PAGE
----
Writing a business plan 

Nearly as important as your potential following is how you present this. Almost without exception you will need to prepare a business plan. Remember, most firms’ partnerships, particularly full equity, require that you are voted in by a cross section of the equity partners at the firm. It therefore helps when you are writing your business plan that you consider your audience, many of whom may not be familiar with your practice area at all. 

Unless you are interviewing for a core area in the firm you are intending to join, in most instances it will help if you provide some background and economic context to the developments in your field and where you think the market is going. These may seem obvious to you, but I can promise that in many instances their importance will not always be grasped. Some partners are remarkably blinkered about developments outside their field but can quickly become interested in candidates whom they feel will in some way enhance their own practice, even if only peripherally. So, for example, in addition to the real estate team, a potential planning partner should be mindful of winning sponsors in construction, corporate, and (with restrictions on mobile phone masts and other such equipment) TMT teams. 

Obviously, you should detail how your practice and expertise will enhance the firm’s own practice area and, if you are intending to approach a number of firms, you will have to make your pitch bespoke for each. Most business plans will have a “core”, leaving the rest to be amended to take account of individual client opportunities and relationships at a given firm. Generally the business plan is not presented until after you have interviewed at least once and had a chance to become properly informed of potential client synergies.

Although I would suggest you prepare a core business plan before you approach a given firm, for tactical and professional reasons, you may not wish to “reveal all” in your initial submission.  This is generally perfectly acceptable because your main sponsor (usually the Head of Department or practice area) will, more often than not, be required to submit supporting documentation, and will often wish to co-author a joint plan or possibly require you to amend the document into the firm’s own pro forma ahead of the partnership vote.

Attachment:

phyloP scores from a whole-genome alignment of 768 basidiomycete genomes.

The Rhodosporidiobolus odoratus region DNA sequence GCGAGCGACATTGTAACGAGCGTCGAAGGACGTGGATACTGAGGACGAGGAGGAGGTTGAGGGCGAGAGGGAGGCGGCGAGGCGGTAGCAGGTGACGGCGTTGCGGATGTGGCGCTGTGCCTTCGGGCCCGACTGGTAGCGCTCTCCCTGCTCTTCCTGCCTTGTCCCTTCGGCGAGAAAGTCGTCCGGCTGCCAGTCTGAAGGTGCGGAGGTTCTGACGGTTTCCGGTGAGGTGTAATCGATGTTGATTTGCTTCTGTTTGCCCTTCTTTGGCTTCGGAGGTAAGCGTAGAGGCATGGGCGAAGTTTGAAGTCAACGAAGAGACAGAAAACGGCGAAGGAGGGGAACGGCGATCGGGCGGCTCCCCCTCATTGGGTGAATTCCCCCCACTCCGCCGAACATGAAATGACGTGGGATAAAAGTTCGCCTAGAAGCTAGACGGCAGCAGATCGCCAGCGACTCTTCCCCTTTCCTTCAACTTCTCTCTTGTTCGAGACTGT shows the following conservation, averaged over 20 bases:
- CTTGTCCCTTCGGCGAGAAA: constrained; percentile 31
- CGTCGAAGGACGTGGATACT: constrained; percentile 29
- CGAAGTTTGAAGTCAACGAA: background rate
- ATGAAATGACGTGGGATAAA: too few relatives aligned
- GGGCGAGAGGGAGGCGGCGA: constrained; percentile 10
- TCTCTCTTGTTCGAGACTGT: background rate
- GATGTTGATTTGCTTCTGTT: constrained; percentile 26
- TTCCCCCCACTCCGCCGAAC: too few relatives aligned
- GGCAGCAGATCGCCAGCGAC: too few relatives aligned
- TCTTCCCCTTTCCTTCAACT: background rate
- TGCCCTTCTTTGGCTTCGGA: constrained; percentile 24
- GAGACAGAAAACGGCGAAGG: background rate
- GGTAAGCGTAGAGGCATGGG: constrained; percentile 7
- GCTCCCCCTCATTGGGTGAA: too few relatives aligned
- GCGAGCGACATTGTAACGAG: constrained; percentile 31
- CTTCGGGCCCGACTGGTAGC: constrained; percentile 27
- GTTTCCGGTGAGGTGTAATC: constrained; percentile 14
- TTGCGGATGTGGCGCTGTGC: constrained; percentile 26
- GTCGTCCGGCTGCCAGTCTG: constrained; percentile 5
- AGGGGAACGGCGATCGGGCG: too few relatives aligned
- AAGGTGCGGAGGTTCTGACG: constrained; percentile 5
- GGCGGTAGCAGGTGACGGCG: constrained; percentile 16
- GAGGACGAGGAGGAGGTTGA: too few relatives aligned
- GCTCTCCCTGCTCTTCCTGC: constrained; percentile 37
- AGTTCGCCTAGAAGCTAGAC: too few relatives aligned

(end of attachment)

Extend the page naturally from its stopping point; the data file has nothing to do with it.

Presenting numbers

A business plan should be a compelling sales document but without numbers that add up it will generally look fanciful. In relation to followings you should present these in tabular form breaking down each client by historic billings and potential future billing (click here to see a sample business plan). 

In relation to your historic billings, you should include details of your time worked over a three-year period including billable and non-billable hours giving explanations for any major anomalies. Charge out and recovery rates will also be required for you and your team, and again, ideally these should show a track record over a three-year period.

In relation to estimating following there are two main variables to consider. The first is the percentage chance of a given client being willing to instruct at the new firm, and the second is the potential level of work you will likely receive from that client in the first year (it is all very well being guaranteed by a client that they will instruct you, but if the client is inactive you won’t be able to bill them). You can present this using the calculation above or by simply stating a range of potential billings against the client together with a “reasonable expectation” level.

If you do this for each client, remembering to include all matters which would follow even if they are outside your department, you should be able to build up a fairly accurate range for your following so that you can provide overall reasonable estimations based on: “poor”, “projected” and “good” outcomes.


Glass half full and glass half empty assessments